Clark County hires 3 new deputies

School safety concerns push department to its largest in history, sheriff says.

Three new Clark County sheriff’s deputies were recently sworn in to duty, bringing the number of full-time deputies to the highest number in the office’s history.

Sheriff Gene Kelly said his office now has 136 deputies and has hired more deputies because of the increased emergency calls for service from area schools and the county’s efforts to put more resource officers in school buildings.

“This is due to the increased number of calls to schools, our commitment to keep our schools safe, so in 2016-17 school year we will have three full-time deputies just assigned to work with the schools to make sure their safe places for our children,” Kelly said.

The deputies sworn in were Paige Rector, Kevin Good and Leah Farris.

Rector was previously an Enon police officer and is a Springfield High School graduate who earned her Peace Officer Certificate at Clark State.

Good is a Southeastern High School graduate who also has a bachelor’s degree from Muskingum University. Good previously worked for the Madison County and Pickaway County sheriff’s offices.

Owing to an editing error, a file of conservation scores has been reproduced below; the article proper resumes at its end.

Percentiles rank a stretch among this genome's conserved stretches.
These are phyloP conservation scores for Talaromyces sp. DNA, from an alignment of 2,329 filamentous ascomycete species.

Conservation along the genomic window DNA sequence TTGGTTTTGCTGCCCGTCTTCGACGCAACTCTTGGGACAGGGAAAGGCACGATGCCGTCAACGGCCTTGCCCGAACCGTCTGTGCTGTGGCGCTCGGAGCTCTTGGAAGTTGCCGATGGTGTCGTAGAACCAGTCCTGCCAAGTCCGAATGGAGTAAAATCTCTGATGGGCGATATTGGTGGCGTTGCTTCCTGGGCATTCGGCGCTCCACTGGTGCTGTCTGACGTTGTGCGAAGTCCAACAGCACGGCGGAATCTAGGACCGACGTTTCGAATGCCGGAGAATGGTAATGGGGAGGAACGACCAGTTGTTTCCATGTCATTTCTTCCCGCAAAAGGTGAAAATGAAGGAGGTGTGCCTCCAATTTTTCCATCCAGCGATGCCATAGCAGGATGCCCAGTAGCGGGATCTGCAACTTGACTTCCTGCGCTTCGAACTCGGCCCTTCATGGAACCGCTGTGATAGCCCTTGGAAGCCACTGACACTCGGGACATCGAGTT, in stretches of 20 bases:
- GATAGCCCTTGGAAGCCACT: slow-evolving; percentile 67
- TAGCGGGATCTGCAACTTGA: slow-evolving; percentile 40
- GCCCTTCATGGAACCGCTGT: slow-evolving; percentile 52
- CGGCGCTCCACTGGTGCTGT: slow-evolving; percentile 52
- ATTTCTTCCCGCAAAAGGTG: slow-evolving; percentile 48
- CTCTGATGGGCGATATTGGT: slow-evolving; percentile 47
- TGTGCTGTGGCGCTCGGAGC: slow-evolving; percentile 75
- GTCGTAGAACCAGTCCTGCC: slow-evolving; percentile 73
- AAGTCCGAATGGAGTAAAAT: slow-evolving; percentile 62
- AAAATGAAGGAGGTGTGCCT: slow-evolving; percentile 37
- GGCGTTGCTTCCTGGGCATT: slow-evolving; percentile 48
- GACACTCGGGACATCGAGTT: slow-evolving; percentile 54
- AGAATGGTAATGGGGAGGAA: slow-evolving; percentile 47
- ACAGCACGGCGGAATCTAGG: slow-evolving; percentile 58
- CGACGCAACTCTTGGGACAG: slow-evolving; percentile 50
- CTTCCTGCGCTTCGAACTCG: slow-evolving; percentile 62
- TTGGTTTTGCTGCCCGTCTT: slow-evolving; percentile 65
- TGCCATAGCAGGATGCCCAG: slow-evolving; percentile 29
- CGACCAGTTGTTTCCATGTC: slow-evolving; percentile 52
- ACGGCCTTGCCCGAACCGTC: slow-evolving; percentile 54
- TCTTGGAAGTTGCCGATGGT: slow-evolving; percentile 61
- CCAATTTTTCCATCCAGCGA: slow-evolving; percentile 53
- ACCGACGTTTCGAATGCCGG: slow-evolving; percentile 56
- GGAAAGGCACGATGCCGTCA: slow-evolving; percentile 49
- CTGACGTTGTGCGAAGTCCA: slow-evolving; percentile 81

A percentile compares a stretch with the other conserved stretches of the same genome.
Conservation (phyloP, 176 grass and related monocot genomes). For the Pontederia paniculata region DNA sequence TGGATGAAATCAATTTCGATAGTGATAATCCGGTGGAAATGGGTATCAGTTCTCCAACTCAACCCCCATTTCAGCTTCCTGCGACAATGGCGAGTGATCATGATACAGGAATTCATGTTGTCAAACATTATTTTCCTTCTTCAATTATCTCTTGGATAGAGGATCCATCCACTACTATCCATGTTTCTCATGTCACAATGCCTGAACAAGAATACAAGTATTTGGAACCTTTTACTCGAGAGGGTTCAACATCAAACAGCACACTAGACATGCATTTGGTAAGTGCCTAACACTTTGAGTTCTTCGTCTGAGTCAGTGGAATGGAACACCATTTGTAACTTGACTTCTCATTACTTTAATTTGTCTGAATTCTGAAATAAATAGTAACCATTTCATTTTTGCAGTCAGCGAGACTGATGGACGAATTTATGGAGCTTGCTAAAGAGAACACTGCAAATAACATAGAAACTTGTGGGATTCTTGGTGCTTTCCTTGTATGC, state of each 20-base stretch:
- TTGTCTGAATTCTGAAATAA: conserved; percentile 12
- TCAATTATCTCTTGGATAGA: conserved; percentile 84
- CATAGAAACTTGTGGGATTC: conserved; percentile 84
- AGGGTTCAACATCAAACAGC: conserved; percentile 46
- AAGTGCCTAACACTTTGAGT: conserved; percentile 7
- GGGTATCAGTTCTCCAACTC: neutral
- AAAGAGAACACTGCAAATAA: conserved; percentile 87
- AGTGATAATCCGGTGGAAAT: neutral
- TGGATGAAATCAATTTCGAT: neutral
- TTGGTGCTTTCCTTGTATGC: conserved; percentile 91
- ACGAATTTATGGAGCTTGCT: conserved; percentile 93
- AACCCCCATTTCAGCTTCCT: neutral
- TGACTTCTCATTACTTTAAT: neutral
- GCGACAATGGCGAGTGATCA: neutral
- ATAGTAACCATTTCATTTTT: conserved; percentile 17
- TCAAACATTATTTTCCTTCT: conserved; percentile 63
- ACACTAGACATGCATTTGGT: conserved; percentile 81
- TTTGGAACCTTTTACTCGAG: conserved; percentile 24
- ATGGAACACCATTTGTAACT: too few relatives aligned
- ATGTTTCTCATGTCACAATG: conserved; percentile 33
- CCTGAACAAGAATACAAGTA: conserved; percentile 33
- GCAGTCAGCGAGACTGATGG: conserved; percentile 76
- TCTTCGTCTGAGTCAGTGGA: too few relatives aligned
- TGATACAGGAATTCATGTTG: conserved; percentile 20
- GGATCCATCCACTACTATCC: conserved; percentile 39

Farris graduated from Tecumseh High School and earned a bachelor’s degree in criminal justice from Wright State University. She has a master’s degree from Tiffin University. She also received a peace officer certificate from Clark State.

Twelve current deputies also received awards for exceptional work.

The deputies who received awards for life-saving events are: Vaughn Apel, Andy Miller, Ryan Weaver, Ben Barrett, Morgan Eckler, Jesse Ward, Austin Bowers, Amy Oliver, Rachel Allender and nurse Kim Mason.

Deputy Mieko Lyons received an award for exceptional service, stopping an inmate escape.

Sgt. Ronnie Lemen received the Homicide Award for his investigation into a heroin overdose that resulted in the county’s first conviction of a drug dealer for manslaughter.

Kelly said he thinks it’s important for new deputies to see other deputies being rewarded and awarded for their work in the jail, on the streets and investigating crimes.

“They need to see that we recognize good work, and I also want their families to see that we expect from them to support them in their efforts to uphold that oath to this community,” Kelly said.

Kelly said deputies serve the community in many ways and deserve recognition for saving lives.

He said three different deputies on three occasions intervened in suicide attempts.

“Because of the efforts of the deputies, they saved lives, they made a difference, they gave people another chance,” Kelly said.